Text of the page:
About                    

I am a PhD candidate in the Management and Organizations Department at Kellogg School of Management at Northwestern University, and a researcher in residence at the Northwestern Institute of Complex Systems (NICO). I expect to receive my degree by June 2020. 

I am interested in the way social structures affect actors’—whether organizations or individuals—behaviors and performance. To that end, I investigate (1) how structural cues such as the status positions in a market affect firm strategies as well as individual performance, and (2) the construction of common knowledge that amplifies such impacts, with special attention to the role of the media and information intermediaries. My theoretical inquiries have naturally led me to study a number of empirical settings where the consequences and construction of social structures and structural cues tend to be relevant. They include the labor market, academia and science, nascent technology ventures as well as illegitimate organizations. My research is also unified by the methodological approach that uses a combination of computational and econometric methods. Specifically, I collect large-scale data and employ quasi-experiment designs to describe and identify new patterns and mechanisms pertinent to my theoretical interests. In this way, I aim to bridge sociological perspectives and the availability of new data and methods to study organizational behavior and strategy.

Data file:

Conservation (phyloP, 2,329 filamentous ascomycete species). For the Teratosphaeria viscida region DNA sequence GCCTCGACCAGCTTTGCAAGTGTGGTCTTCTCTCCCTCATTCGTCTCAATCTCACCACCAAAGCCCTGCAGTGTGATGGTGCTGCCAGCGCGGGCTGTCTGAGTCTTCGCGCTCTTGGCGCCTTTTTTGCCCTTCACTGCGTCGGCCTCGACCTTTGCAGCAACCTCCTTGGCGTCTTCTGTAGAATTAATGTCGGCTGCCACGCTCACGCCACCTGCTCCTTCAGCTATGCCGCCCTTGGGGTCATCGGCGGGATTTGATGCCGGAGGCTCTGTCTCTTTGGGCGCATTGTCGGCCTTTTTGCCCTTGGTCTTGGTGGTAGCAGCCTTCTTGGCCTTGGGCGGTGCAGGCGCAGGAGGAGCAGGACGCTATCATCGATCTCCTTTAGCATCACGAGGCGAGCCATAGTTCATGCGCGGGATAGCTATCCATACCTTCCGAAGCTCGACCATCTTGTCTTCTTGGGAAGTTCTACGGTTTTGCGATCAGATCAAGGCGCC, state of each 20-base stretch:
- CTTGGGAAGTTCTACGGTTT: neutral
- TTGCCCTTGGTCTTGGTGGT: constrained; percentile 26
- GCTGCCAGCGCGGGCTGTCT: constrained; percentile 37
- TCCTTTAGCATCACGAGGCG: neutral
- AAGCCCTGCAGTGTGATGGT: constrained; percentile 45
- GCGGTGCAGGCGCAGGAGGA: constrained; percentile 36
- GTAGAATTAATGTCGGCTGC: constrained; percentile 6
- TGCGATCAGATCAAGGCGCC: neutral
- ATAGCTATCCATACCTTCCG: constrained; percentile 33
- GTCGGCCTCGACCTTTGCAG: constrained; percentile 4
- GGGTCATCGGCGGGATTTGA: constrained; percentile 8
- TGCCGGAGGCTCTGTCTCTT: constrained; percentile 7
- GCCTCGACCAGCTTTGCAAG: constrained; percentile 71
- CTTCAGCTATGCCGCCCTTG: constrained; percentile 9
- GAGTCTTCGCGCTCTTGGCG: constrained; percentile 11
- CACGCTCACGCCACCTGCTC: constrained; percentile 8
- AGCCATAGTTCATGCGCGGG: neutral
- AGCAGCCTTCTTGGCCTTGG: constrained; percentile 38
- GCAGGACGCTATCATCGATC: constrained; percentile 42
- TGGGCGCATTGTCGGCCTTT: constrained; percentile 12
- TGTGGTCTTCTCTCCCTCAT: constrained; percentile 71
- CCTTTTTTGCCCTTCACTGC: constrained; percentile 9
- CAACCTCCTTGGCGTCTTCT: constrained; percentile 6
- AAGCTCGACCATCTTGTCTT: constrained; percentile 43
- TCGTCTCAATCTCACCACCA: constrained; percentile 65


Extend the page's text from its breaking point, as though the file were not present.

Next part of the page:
My empirical studies have won the Best Student-First-Author Proposal Award at SMS 2018 Stakeholder Interest Group, and are invited to resubmit at Administrative Science Quarterly and Strategic Management Journal.